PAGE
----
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Red Hat, Novell Spar Over Xen's Readiness
Red Hat insists Xen still isn't ready for prime time, which may push back the release of its Red Hat Enterprise Linux (RHEL) 5 platform until early 2007.
Red Hat executives said the Xen code in the Raleigh, N.C., Linux distributor's upcoming RHEL 5 works, but they won't advise enterprise customers and ISVs to deploy it until unfinished business around the API set, interoperability interfaces and Xen's integration with the Linux kernel are resolved.
At an informal Red Hat gathering at during LinuxWorld, Red Hat CTO Brian Stevens told CRN the RHEL 5 beta will be released in September and a release candidate will follow in the fall. He said RHEL 5 remains on track to ship by the end of the year, but Red Hat has no problem delaying its release until early next year if the Xen layer isn't ready.
"I don't care if we're first [to market] or not," Steven said, noting he would steer customers in the direction of VMware if Xen is modified. "Look, Xen is the driver [of RHEL 5]. We just want to make sure it's ready and our partners won't have to recertify or retest their offerings."
Red Hat executives noted that neither XenSource, the commercial spinoff of the Xen open-source project, nor Virtual Iron Software, another Xen-focused commercial player, has shipped its first Xen platforms. And they hinted it's because Xen interface integration with the Linux kernel and other interfaces to enable interoperability isn't complete.
Novell recently disputed Red Hat's contention that Xen isn't ready for prime time. The Waltham, Mass., software vendor, which rolled out its Xen-enabled SUSE Linux Enterprise 10 platform three weeks ago, claims that Red Hat is maligning the state of Xen and is trying to cripple its efforts on the virtualization front.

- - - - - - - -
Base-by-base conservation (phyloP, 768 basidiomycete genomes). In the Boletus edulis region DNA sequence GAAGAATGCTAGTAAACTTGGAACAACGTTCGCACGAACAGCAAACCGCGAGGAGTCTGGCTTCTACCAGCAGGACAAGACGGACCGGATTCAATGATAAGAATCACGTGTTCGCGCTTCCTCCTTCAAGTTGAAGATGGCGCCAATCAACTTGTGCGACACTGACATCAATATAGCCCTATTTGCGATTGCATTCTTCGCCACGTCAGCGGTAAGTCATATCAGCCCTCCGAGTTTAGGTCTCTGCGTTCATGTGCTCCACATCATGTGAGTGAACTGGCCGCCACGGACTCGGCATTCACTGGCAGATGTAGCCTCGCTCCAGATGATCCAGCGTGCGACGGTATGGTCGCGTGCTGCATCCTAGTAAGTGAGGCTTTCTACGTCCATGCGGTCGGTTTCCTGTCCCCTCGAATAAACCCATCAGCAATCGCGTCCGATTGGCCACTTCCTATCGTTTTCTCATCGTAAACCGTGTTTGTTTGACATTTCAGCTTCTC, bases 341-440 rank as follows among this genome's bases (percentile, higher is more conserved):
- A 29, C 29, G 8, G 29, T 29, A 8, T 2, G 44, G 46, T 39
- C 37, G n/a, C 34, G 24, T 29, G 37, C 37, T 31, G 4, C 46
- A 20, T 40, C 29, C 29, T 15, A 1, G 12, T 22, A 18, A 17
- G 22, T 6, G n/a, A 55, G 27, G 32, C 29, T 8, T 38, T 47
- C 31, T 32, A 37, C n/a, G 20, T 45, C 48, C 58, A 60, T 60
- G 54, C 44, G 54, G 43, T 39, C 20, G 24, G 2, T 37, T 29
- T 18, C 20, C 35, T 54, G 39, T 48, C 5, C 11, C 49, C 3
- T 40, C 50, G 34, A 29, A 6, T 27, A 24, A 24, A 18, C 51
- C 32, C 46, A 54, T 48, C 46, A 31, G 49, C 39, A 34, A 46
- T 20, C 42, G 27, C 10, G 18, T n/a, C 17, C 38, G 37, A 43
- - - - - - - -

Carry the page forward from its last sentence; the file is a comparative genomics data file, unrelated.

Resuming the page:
At LinuxWorld, held this week in San Francisco, Novell executives trotted out Nationwide Insurance as one customer that has opted to deploy Novell's virtualization solution on IBM mainframes. Also, during a press conference, Novell executives insisted that Red Hat retracted its earlier statement that Xen wasn't ready for prime time.
"We're first to market with Xen virtualization, and it's been battle-tested and ready for prime time," said Roger Levy, vice president of open platform solutions at Novell.
John Dragoon, senior vice president and chief marketing officer at Novell, said Red Hat didn't question Xen's readiness when it announced its plans for integrated virtualization in RHEL 5 last spring.
"Red Hat's comments are suspect because they don't have something ready for prime time. We do," Dragoon said. "A Red Hat press release in March said Xen was ready."
In that release, Red Hat said it would make its Virtualization Migration and Assessment Services and Enterprise Virtualization beta available this summer. It also said the following: "Red Hat Enterprise Linux v. 5, scheduled for general availability by the end of 2006, will feature fully integrated virtualization."
At LinuxWorld, XenSource and Virtual Iron said they plan to ship their respective XenEnterprise and Virtual Iron platforms in the next few weeks. They indicated that Xen is ready.
Xen works on Novell's Linux distribution, XenSource said. "I know it was tested on every piece of hardware," said Simon Crosby, CTO at XenSource.
Virtual Iron, another ISV preparing to launch a Xen-based virtualization platform for the data center, said Xen is ready. Virtual Iron's solution will ship in the September-October time frame, said Mike Grandinetti, chief marketing officer for the Lowell, Mass.-based company.
"I'm not sure why Red Hat is saying [Xen is] not ready," said Alex Vasilevsky, founder, vice president and CTO of Virtual Iron. "We believe it's ready. We'll start taking orders soon."